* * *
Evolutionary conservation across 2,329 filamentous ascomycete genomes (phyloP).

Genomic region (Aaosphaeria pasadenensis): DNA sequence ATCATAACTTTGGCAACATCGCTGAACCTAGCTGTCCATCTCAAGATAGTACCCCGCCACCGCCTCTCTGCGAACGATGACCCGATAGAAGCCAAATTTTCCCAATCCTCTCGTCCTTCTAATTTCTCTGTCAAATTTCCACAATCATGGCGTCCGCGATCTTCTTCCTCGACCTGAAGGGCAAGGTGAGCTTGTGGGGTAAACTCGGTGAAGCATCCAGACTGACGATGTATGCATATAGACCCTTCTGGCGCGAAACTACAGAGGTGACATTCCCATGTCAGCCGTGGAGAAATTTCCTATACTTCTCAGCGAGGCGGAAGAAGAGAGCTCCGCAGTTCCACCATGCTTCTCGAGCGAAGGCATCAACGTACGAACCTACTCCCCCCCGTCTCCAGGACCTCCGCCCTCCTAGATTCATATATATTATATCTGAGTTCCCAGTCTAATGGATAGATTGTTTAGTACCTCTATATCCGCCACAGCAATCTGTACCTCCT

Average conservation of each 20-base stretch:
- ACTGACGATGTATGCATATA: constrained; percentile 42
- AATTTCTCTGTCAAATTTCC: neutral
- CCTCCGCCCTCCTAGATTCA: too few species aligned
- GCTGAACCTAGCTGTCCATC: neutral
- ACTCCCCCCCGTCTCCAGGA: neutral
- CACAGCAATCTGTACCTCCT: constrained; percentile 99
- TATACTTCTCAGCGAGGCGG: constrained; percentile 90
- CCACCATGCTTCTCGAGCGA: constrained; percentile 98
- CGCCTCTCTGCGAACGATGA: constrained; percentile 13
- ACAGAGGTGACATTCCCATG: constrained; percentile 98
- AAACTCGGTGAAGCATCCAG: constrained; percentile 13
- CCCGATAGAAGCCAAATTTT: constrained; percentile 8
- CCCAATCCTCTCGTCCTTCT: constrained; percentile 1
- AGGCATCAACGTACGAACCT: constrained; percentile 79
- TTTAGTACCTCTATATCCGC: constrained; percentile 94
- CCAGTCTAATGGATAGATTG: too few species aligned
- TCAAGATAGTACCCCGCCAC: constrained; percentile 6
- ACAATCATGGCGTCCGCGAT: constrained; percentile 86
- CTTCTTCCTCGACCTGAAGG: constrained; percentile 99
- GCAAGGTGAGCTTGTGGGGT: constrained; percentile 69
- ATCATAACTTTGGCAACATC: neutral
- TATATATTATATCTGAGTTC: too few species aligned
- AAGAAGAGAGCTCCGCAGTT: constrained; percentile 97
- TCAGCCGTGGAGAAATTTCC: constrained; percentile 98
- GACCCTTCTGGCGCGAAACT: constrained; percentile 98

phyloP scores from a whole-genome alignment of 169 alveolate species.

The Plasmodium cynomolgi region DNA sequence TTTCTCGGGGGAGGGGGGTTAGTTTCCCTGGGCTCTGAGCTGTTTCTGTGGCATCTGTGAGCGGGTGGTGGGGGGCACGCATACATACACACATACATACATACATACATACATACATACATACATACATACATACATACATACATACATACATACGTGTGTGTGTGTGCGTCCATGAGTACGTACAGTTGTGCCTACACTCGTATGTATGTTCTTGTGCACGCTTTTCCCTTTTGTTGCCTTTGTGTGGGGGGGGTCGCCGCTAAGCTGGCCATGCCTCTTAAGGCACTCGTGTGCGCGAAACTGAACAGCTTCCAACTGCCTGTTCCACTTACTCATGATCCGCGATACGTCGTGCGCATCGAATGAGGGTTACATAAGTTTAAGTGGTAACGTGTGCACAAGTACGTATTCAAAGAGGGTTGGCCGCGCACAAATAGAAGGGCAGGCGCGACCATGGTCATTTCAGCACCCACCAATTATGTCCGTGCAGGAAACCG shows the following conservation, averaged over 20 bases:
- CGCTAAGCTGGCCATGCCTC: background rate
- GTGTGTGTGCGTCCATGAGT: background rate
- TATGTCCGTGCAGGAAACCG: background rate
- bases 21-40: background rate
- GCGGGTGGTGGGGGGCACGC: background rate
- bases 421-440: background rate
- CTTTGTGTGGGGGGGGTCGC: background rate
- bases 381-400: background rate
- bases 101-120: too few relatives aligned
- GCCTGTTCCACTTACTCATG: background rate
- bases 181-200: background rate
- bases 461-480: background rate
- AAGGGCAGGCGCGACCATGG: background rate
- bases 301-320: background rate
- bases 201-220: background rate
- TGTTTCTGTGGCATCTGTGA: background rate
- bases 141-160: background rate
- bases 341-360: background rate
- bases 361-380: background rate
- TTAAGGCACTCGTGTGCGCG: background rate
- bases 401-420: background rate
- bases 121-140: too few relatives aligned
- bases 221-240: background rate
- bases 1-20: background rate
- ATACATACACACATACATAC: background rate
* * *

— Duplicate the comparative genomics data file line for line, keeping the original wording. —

Evolutionary conservation across 2,329 filamentous ascomycete genomes (phyloP).

Genomic region (Aaosphaeria pasadenensis): DNA sequence ATCATAACTTTGGCAACATCGCTGAACCTAGCTGTCCATCTCAAGATAGTACCCCGCCACCGCCTCTCTGCGAACGATGACCCGATAGAAGCCAAATTTTCCCAATCCTCTCGTCCTTCTAATTTCTCTGTCAAATTTCCACAATCATGGCGTCCGCGATCTTCTTCCTCGACCTGAAGGGCAAGGTGAGCTTGTGGGGTAAACTCGGTGAAGCATCCAGACTGACGATGTATGCATATAGACCCTTCTGGCGCGAAACTACAGAGGTGACATTCCCATGTCAGCCGTGGAGAAATTTCCTATACTTCTCAGCGAGGCGGAAGAAGAGAGCTCCGCAGTTCCACCATGCTTCTCGAGCGAAGGCATCAACGTACGAACCTACTCCCCCCCGTCTCCAGGACCTCCGCCCTCCTAGATTCATATATATTATATCTGAGTTCCCAGTCTAATGGATAGATTGTTTAGTACCTCTATATCCGCCACAGCAATCTGTACCTCCT

Average conservation of each 20-base stretch:
- ACTGACGATGTATGCATATA: constrained; percentile 42
- AATTTCTCTGTCAAATTTCC: neutral
- CCTCCGCCCTCCTAGATTCA: too few species aligned
- GCTGAACCTAGCTGTCCATC: neutral
- ACTCCCCCCCGTCTCCAGGA: neutral
- CACAGCAATCTGTACCTCCT: constrained; percentile 99
- TATACTTCTCAGCGAGGCGG: constrained; percentile 90
- CCACCATGCTTCTCGAGCGA: constrained; percentile 98
- CGCCTCTCTGCGAACGATGA: constrained; percentile 13
- ACAGAGGTGACATTCCCATG: constrained; percentile 98
- AAACTCGGTGAAGCATCCAG: constrained; percentile 13
- CCCGATAGAAGCCAAATTTT: constrained; percentile 8
- CCCAATCCTCTCGTCCTTCT: constrained; percentile 1
- AGGCATCAACGTACGAACCT: constrained; percentile 79
- TTTAGTACCTCTATATCCGC: constrained; percentile 94
- CCAGTCTAATGGATAGATTG: too few species aligned
- TCAAGATAGTACCCCGCCAC: constrained; percentile 6
- ACAATCATGGCGTCCGCGAT: constrained; percentile 86
- CTTCTTCCTCGACCTGAAGG: constrained; percentile 99
- GCAAGGTGAGCTTGTGGGGT: constrained; percentile 69
- ATCATAACTTTGGCAACATC: neutral
- TATATATTATATCTGAGTTC: too few species aligned
- AAGAAGAGAGCTCCGCAGTT: constrained; percentile 97
- TCAGCCGTGGAGAAATTTCC: constrained; percentile 98
- GACCCTTCTGGCGCGAAACT: constrained; percentile 98

phyloP scores from a whole-genome alignment of 169 alveolate species.

The Plasmodium cynomolgi region DNA sequence TTTCTCGGGGGAGGGGGGTTAGTTTCCCTGGGCTCTGAGCTGTTTCTGTGGCATCTGTGAGCGGGTGGTGGGGGGCACGCATACATACACACATACATACATACATACATACATACATACATACATACATACATACATACATACATACATACATACGTGTGTGTGTGTGCGTCCATGAGTACGTACAGTTGTGCCTACACTCGTATGTATGTTCTTGTGCACGCTTTTCCCTTTTGTTGCCTTTGTGTGGGGGGGGTCGCCGCTAAGCTGGCCATGCCTCTTAAGGCACTCGTGTGCGCGAAACTGAACAGCTTCCAACTGCCTGTTCCACTTACTCATGATCCGCGATACGTCGTGCGCATCGAATGAGGGTTACATAAGTTTAAGTGGTAACGTGTGCACAAGTACGTATTCAAAGAGGGTTGGCCGCGCACAAATAGAAGGGCAGGCGCGACCATGGTCATTTCAGCACCCACCAATTATGTCCGTGCAGGAAACCG shows the following conservation, averaged over 20 bases:
- CGCTAAGCTGGCCATGCCTC: background rate
- GTGTGTGTGCGTCCATGAGT: background rate
- TATGTCCGTGCAGGAAACCG: background rate
- bases 21-40: background rate
- GCGGGTGGTGGGGGGCACGC: background rate
- bases 421-440: background rate
- CTTTGTGTGGGGGGGGTCGC: background rate
- bases 381-400: background rate
- bases 101-120: too few relatives aligned
- GCCTGTTCCACTTACTCATG: background rate
- bases 181-200: background rate
- bases 461-480: background rate
- AAGGGCAGGCGCGACCATGG: background rate
- bases 301-320: background rate
- bases 201-220: background rate
- TGTTTCTGTGGCATCTGTGA: background rate
- bases 141-160: background rate
- bases 341-360: background rate
- bases 361-380: background rate
- TTAAGGCACTCGTGTGCGCG: background rate
- bases 401-420: background rate
- bases 121-140: too few relatives aligned
- bases 221-240: background rate
- bases 1-20: background rate
- ATACATACACACATACATAC: background rate